Sleep: Do we ever get enough?
The mid-day yawns, falling asleep in a favorite chair, grabbing an extra cup of coffee to ward off drowsiness – all are signs we don’t get enough sleep.
“Sleep is essential for a person’s health and wellbeing. Yet millions of people do not get enough sleep and many suffer from sleep disorders without receiving treatment. In addition, more than 40 percent of adults experience daytime sleepiness severe enough to interfere with their daily activities at least a few days each month,” said Ashtabula County Medical Center Pulmonologist and board-certified Sleep Medicine Specialist Yisa Sunmonu, MD.
As we age, our need for sleep changes. But on average, we need about eight hours of sleep a night. Many people get six hours of sleep or less per day.
“I cannot stress how important sleep is for our bodies and minds. Sleep heals at the cellular level,” Dr. Sunmonu said. “When a person regularly sleeps less than needed, it is chronic sleep deprivation. Mentally, we are more easily agitated or angered; we may suffer depression; and we may forget things easily. Physically, our blood pressure may rise; we may eat more, leading to obesity; and we may suffer cardiovascular disease.”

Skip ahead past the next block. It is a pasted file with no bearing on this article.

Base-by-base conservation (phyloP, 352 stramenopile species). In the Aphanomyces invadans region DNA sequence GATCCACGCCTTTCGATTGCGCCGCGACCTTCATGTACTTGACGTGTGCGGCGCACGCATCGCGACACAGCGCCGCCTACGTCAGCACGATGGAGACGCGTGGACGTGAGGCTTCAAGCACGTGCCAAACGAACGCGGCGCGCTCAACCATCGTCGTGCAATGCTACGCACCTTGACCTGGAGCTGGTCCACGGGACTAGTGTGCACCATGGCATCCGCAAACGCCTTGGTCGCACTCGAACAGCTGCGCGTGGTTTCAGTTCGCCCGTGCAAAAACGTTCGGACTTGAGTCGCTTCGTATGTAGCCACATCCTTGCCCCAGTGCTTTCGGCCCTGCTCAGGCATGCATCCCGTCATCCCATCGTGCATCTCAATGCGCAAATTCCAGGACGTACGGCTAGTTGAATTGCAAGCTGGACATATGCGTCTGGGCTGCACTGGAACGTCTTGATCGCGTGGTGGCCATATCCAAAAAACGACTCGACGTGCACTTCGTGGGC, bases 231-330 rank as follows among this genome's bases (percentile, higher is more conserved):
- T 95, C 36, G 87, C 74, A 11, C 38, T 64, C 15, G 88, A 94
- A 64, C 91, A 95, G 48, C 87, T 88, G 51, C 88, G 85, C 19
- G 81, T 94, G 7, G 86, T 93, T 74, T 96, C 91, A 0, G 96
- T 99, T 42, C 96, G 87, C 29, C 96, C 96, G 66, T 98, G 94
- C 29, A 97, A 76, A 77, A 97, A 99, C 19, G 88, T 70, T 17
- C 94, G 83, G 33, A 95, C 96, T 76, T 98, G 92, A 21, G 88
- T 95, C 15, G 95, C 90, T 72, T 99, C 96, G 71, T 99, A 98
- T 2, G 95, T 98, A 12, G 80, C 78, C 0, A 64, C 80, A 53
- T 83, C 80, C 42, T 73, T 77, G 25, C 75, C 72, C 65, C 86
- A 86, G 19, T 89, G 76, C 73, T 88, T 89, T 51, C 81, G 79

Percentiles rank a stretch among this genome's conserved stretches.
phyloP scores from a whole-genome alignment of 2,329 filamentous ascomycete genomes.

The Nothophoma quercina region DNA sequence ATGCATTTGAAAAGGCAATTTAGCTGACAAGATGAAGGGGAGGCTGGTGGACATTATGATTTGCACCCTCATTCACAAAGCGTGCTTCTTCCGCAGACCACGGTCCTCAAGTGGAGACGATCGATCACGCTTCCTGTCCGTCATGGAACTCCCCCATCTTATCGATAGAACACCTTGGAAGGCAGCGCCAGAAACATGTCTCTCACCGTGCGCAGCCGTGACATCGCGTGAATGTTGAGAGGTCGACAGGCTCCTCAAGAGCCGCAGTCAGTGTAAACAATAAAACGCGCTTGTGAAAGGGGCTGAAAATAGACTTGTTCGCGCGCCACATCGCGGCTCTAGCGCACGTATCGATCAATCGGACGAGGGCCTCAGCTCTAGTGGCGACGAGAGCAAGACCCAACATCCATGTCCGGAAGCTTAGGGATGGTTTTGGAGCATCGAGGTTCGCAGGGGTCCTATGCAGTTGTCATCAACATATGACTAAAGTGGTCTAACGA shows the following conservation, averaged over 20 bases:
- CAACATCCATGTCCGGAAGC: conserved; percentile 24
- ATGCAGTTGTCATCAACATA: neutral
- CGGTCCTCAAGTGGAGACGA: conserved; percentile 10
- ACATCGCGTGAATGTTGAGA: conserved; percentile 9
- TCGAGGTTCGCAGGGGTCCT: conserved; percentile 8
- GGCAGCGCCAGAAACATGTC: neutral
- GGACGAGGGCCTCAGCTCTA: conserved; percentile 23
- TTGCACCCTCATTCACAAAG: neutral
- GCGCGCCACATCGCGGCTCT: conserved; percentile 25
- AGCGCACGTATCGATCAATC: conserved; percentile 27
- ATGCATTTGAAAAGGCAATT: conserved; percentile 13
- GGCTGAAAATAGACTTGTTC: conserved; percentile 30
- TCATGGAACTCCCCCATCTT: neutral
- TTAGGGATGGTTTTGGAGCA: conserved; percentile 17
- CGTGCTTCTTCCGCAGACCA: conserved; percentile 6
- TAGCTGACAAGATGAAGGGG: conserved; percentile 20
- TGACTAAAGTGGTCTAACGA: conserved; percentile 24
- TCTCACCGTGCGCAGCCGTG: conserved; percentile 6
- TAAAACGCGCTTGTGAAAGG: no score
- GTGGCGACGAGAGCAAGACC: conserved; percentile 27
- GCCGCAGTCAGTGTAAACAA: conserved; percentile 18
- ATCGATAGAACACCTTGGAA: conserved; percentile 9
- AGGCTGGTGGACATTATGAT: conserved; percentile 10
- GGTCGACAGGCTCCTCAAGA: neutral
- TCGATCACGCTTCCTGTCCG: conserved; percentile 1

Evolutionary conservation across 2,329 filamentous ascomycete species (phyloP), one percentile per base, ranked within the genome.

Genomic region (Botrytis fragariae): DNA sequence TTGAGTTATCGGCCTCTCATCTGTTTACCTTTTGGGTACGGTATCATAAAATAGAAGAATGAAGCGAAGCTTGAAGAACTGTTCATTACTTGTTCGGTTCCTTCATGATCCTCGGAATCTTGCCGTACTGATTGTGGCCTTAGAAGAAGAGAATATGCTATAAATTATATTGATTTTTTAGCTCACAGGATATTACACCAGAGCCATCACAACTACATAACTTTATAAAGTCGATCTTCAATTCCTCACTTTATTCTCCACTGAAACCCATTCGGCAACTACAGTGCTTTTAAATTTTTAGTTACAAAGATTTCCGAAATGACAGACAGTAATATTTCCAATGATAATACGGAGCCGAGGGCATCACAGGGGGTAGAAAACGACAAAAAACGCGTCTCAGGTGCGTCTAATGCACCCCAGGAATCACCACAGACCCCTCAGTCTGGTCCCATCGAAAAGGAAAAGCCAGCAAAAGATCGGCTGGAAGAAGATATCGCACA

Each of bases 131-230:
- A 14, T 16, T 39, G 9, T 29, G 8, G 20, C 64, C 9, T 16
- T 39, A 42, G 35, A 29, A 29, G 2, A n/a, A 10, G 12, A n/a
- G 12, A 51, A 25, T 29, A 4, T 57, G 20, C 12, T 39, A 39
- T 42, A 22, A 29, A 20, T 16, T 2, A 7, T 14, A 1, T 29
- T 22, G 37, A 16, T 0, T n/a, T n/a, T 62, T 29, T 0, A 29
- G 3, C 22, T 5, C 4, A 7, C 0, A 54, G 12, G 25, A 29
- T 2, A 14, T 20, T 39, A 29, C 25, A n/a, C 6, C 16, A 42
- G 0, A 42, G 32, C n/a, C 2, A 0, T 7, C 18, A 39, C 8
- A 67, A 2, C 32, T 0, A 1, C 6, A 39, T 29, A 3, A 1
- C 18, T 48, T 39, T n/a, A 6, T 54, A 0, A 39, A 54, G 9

A bad night’s sleep here or there may not lead to chronic sleep problems. If sleepless nights or constantly feeling run-down is the norm not the exception for you, it may be time to see a sleep-certified specialist. After discussing your sleep history, a sleep study may be needed. Patients who visit ACMC’s Center for Sleep Medicine spend the night in a home bedroom-like setting, while their sleep is monitored by a polysomnographer, who tracks heart rate, oxygen levels, breathing patterns, and the number of times you wake up during the night – all which are tabulated into a sleep score.
After obtaining the sleep score, Dr. Sunmonu said he will recommend appropriate treatment options to improve the quality of your sleep.
“Treatment options vary greatly. Once we have a diagnosis, we tailor treatment options to you. We may start with lifestyle changes such as losing weight, getting more exercise, or making different choices for meals – especially late in the evening. However, the sleep study may reveal that a patient would benefit from a device that improves sleeping posture or night-time breathing. We may also recommend over-the-counter or prescription strength medication to help overcome adverse health problems that affect our sleep,” he said.
The ACMC Center for Sleep Medicine is accredited by the American Academy of Sleep Medicine and The Joint Commission. For more information about sleep disorder treatment options, visit www.acmcmhealth.org. To schedule an appointment with Dr. Sunmonu, call 440-997-6969. For more information about the Center for Sleep Medicine, call 440-997-6744.